One day in our producer Cheryl Sloane met a –year–old named Judy Fabjance who professed that she wanted to work…
How you’re making people laugh these days:
I teach and coach improv. I’m am actor and probably soon a waitress:-)
When was the first time you remember getting a laugh?
I don’t know the first, but I do have a specific memory of being on our farm in Nebraska and having my entire family gathered around me while I repeated, “I forgot what I was going to say” over and over again in an accent. And them all losing it. Like, cry-laughing. So it’s my family’s fault for encouraging me.
When did you realize that being funny gave you power?
In high school, I played the kid pretending to be drunk in a school play, and the next day I got swarmed by hot dudes who thought it was cool. I just remember thinking, “well, that was easy.”
What’s been the biggest risk you’ve taken thus far with your comedy? (And WTF does a “risk” in comedy even mean to you?)
Risk in comedy to me now means becoming brutally vulnerable. I guess it always has, but the older you get, the more dirty stuff you have to make funny. So risking honesty over comedy and hoping they line up.
What have you found to be the most intimidating or frightening thing about being a human woman in comedy?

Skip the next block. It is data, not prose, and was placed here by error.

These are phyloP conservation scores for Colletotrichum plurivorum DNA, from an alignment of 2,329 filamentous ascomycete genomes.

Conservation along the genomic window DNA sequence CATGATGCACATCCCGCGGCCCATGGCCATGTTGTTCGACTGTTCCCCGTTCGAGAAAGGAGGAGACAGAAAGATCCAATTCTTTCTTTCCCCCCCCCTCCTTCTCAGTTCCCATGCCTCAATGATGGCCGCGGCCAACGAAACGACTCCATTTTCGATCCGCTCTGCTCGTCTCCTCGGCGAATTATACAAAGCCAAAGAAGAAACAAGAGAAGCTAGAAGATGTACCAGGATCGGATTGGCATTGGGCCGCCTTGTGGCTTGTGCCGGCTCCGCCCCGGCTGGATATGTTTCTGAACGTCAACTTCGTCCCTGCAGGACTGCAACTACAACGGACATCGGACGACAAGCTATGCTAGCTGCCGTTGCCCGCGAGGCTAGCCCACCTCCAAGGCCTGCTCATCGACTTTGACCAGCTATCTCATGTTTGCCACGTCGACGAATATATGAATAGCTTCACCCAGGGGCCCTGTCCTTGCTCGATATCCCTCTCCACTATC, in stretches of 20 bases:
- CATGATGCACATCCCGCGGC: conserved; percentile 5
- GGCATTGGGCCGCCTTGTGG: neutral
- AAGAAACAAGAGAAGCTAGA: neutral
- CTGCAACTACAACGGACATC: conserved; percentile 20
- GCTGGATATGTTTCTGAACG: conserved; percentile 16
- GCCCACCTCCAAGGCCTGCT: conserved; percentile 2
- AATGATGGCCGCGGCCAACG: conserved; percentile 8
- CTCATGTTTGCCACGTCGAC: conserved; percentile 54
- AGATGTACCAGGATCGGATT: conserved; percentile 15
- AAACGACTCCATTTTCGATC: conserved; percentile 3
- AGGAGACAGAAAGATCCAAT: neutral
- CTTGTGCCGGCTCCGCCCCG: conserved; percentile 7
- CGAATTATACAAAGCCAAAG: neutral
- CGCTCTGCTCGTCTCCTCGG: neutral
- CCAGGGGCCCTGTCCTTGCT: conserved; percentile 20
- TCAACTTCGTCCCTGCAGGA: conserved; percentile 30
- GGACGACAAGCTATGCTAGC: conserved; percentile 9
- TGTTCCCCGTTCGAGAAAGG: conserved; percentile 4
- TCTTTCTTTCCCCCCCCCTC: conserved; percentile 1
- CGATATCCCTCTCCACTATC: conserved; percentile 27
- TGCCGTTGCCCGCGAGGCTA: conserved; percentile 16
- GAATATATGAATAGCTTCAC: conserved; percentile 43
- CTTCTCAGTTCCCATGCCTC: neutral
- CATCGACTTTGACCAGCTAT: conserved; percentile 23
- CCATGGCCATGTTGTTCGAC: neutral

I don’t particular see things as intimidating or frightening. I see them as maddening, annoying, and sad. I think remaining strong without becoming rigid is a goal that I aspire to. The idea of female comedians having to be anything specifically BECAUSE they are women makes me sad, because it’s still an unconscious undertone, and I feel like it should’ve all died already.
What advice would you give another young woman who was considering pursuing comedy—be is as a profession, a hobby, or even just looking for the confidence to be class clown?
Be yourself; stick to your guns; find strong female friends inside and outside the community. And you don’t have to like everyone and everything. You can, if that’s who you are, but I think there’s a lot of silliness to both extremes of being a lady comedian. Don’t let it be a distraction to yourself that you happen to be a woman.
What’s a question about comedy that you wish someone would ask you instead of boring-ass ones like “why do people say women aren’t funny?’”
Maybe, “what’s it like to be the funniest person onstage?” Because that would be cool.
Who are the women making you laugh hardest right now?
BROAD CITY. BROAD CITY BROOOAAD CittyYyY